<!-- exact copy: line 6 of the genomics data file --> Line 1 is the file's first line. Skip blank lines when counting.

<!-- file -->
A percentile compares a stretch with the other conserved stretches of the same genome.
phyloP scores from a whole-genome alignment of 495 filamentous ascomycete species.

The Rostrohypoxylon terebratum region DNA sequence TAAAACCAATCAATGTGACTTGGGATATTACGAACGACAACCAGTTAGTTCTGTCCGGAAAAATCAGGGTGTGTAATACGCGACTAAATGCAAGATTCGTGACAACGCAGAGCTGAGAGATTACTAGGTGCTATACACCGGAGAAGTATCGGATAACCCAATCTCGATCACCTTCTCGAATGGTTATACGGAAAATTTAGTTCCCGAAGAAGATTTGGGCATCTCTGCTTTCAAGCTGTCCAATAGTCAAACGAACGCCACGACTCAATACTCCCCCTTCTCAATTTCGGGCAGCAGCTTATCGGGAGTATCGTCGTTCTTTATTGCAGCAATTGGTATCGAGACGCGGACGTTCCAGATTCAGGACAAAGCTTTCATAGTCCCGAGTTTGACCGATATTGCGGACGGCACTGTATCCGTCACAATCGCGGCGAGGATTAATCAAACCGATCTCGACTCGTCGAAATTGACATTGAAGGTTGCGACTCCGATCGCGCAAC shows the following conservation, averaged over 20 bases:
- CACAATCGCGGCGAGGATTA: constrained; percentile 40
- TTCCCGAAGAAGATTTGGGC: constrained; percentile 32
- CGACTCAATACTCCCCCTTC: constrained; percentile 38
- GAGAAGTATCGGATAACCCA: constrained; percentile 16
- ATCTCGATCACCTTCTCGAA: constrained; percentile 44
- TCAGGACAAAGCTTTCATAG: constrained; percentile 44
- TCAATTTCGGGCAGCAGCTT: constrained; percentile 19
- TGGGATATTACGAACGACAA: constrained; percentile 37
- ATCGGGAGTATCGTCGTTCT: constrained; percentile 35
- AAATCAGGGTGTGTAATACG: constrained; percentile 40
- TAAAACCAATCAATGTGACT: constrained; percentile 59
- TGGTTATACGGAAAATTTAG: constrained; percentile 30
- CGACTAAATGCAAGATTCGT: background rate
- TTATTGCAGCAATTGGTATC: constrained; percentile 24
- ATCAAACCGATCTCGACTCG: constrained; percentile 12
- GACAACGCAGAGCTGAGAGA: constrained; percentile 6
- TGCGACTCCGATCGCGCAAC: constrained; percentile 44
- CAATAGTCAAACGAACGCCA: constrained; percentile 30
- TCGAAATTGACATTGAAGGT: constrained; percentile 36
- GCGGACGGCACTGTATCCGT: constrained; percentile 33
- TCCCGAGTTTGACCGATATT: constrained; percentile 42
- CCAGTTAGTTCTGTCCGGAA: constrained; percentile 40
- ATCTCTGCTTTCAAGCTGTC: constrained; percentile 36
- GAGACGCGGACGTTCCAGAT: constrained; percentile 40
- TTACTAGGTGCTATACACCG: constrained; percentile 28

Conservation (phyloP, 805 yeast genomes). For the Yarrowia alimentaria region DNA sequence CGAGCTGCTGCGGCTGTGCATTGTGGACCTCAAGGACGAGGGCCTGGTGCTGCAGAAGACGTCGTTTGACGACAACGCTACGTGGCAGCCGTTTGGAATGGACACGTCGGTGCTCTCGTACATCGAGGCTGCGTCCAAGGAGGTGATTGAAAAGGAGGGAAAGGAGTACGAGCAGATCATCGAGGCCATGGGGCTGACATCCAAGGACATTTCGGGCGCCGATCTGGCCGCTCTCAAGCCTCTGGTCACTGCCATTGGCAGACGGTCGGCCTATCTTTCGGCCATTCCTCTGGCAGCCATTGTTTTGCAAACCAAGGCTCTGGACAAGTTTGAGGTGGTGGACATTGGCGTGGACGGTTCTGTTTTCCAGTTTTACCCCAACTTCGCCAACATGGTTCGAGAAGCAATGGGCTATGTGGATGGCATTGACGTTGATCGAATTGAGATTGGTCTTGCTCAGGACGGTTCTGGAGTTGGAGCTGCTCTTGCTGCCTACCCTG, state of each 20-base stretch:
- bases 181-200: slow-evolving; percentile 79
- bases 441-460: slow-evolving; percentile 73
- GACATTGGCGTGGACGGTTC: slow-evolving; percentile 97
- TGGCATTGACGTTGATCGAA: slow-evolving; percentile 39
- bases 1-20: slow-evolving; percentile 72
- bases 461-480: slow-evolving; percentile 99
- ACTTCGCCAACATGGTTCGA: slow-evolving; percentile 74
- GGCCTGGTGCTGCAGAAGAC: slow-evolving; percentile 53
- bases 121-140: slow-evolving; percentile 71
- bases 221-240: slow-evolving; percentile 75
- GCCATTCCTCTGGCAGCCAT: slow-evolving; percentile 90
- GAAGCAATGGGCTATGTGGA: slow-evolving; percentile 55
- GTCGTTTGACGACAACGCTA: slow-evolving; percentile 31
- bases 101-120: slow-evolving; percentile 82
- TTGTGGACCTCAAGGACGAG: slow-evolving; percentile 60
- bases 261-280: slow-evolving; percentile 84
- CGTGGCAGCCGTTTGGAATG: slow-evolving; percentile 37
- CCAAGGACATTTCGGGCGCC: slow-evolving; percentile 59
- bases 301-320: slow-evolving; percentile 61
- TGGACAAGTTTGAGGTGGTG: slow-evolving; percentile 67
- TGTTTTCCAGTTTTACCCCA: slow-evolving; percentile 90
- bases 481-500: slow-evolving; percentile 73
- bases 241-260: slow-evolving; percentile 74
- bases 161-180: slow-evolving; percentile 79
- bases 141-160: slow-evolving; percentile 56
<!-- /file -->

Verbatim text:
- CGACTCAATACTCCCCCTTC: constrained; percentile 38